Benchmarking the Mainstream Open Source Distributed Graph Databases

The deep learning and knowledge graph technologies have been developing rapidly in recent years. Compared with the “black box” of deep learning, knowledge graphs are highly interpretable, thus are widely adopted in such scenarios as search recommendations, intelligent customer support, and financial risk management.

Meituan has been digging deep in the connections buried in the huge amount of business data over the past few years and has gradually developed the knowledge graphs in nearly ten areas, including cuisine graphs, tourism graphs, and commodity graphs. The ultimate goal is to enhance the smart local life.

Compared with the traditional RDBMS, graph databases can store and query knowledge graphs more efficiently. It gains obvious performance advantage in multi-hop queries to select graph databases as the storage engine. Currently, there are dozens of graph database solutions out there on the market.

It is imperative for the Meituan team to select a graph database solution that can meet the business requirements and to use the solution as the basis of Meituan’s graph storage and graph learning platform. The team has outlined the basic requirements as below per our business status quo:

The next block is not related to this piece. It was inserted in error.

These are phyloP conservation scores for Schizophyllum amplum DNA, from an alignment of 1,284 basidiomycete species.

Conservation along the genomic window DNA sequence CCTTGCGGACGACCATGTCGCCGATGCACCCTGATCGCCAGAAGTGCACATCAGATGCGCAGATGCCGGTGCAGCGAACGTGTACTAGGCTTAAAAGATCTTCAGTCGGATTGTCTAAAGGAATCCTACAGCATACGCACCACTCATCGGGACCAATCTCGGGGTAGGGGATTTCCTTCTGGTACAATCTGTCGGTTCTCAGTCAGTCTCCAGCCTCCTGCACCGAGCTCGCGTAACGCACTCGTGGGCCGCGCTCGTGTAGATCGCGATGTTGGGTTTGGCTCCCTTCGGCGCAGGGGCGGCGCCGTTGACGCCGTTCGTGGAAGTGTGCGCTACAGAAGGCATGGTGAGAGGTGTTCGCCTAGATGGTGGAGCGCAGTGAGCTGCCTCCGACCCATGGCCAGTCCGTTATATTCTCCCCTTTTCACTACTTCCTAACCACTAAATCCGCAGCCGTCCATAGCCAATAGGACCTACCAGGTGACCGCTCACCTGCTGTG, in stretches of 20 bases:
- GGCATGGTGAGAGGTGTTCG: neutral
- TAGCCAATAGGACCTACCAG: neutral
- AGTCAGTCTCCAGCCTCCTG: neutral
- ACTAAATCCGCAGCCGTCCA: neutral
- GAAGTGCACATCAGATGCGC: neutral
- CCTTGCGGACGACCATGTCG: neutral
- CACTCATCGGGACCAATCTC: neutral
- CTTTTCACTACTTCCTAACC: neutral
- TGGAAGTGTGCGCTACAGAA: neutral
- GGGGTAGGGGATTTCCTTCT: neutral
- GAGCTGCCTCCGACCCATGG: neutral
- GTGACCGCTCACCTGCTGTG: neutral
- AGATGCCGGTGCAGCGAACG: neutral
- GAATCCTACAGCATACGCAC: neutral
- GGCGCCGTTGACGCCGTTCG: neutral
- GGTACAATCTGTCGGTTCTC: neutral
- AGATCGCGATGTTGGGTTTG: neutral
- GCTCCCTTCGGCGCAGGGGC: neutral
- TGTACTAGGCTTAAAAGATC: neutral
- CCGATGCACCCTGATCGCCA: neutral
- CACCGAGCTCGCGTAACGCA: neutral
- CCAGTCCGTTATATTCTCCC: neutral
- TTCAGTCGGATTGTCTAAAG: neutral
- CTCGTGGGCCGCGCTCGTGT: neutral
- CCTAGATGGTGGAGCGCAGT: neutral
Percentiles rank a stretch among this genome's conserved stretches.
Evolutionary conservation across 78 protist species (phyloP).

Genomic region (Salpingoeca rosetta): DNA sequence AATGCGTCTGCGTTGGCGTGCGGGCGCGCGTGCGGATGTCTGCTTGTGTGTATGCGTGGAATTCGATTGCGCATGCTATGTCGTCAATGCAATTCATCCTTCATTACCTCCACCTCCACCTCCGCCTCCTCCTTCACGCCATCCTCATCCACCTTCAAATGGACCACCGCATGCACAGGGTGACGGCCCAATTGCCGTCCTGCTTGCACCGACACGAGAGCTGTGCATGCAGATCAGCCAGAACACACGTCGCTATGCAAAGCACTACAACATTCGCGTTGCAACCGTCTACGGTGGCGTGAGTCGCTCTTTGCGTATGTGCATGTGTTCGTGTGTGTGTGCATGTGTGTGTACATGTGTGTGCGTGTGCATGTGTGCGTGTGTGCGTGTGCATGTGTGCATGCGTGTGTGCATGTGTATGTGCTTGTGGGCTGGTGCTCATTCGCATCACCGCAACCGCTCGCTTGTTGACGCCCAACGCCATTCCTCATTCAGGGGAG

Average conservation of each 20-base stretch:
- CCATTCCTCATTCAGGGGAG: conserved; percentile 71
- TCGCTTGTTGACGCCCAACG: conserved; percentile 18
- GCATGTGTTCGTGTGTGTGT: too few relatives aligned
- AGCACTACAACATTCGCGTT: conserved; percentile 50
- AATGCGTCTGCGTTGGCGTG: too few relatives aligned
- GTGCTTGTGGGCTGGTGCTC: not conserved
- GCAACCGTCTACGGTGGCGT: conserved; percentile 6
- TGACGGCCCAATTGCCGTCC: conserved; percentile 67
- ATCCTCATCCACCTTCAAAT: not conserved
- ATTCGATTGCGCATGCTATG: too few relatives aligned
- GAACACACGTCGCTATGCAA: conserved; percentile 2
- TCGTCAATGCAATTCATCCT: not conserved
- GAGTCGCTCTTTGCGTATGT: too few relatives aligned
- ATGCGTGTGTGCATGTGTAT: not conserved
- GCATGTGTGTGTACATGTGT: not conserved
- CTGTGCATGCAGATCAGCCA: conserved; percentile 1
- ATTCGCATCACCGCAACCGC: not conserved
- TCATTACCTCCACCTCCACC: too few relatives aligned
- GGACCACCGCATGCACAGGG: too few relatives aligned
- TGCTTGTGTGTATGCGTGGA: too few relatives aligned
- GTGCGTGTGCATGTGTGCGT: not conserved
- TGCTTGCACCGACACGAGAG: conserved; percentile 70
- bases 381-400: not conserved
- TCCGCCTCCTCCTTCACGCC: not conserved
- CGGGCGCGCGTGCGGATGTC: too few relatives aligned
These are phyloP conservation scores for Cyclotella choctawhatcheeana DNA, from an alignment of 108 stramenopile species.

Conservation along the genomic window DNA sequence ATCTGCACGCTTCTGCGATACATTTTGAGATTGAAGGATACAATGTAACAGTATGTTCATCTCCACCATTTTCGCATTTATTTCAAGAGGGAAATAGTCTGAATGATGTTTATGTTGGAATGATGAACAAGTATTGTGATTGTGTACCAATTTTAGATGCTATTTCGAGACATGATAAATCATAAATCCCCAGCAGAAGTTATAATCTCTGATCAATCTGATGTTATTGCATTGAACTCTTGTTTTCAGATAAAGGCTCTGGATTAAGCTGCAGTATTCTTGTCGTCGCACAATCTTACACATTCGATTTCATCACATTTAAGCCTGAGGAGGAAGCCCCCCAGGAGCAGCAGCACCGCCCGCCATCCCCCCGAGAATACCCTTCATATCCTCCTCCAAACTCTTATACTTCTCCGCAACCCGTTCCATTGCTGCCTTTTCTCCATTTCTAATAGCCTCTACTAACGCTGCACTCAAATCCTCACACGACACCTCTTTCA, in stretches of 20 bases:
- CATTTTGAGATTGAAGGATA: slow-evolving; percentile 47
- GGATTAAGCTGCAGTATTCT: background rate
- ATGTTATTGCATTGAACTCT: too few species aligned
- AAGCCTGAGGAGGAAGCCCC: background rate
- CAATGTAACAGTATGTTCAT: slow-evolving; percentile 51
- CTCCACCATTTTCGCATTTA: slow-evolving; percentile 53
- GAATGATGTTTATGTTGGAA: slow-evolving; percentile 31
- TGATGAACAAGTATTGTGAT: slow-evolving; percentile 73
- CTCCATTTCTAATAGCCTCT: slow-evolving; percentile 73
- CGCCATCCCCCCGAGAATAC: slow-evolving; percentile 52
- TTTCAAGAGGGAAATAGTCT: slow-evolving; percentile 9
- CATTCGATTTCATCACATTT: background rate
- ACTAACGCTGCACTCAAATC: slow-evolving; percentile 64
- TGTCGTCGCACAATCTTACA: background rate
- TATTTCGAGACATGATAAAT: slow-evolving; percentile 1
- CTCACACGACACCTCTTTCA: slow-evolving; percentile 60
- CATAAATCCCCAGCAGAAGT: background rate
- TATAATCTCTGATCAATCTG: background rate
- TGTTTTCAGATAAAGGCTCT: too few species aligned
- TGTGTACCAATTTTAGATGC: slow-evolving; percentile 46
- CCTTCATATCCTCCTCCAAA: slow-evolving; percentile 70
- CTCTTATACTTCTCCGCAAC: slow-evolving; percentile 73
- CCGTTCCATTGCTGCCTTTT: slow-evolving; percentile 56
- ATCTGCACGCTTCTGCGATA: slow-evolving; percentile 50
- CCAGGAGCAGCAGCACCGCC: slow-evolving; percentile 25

1. It should be an open-source project which is also business-friendly

By having control over the source code, the Meituan team can ensure data security and service availability.

  1. It should support clustering and should be able to scale horizontally in terms of both storage and computation capabilities

The knowledge graph data size in Meituan can reach hundreds of billions of vertices and edges in total and the throughput can reach tens of thousands of QPS. With that being said, the single-node deployment cannot meet Meituan’s storage requirements.

  1. It should work under OLTP scenarios with the capability of multi-hop queries at the millisecond level.

To ensure the best search experience for Meituan users, the team has strictly restricted the timeout value within all chains of paths. Therefore, it is unacceptable to respond to a query at the second level.

  1. It should be able to import data in batch

The knowledge graph data is usually stored in data warehouses like Hive. The graph database should be equipped with the capability to quickly import data from such warehouses to the graph storage to ensure service effectiveness.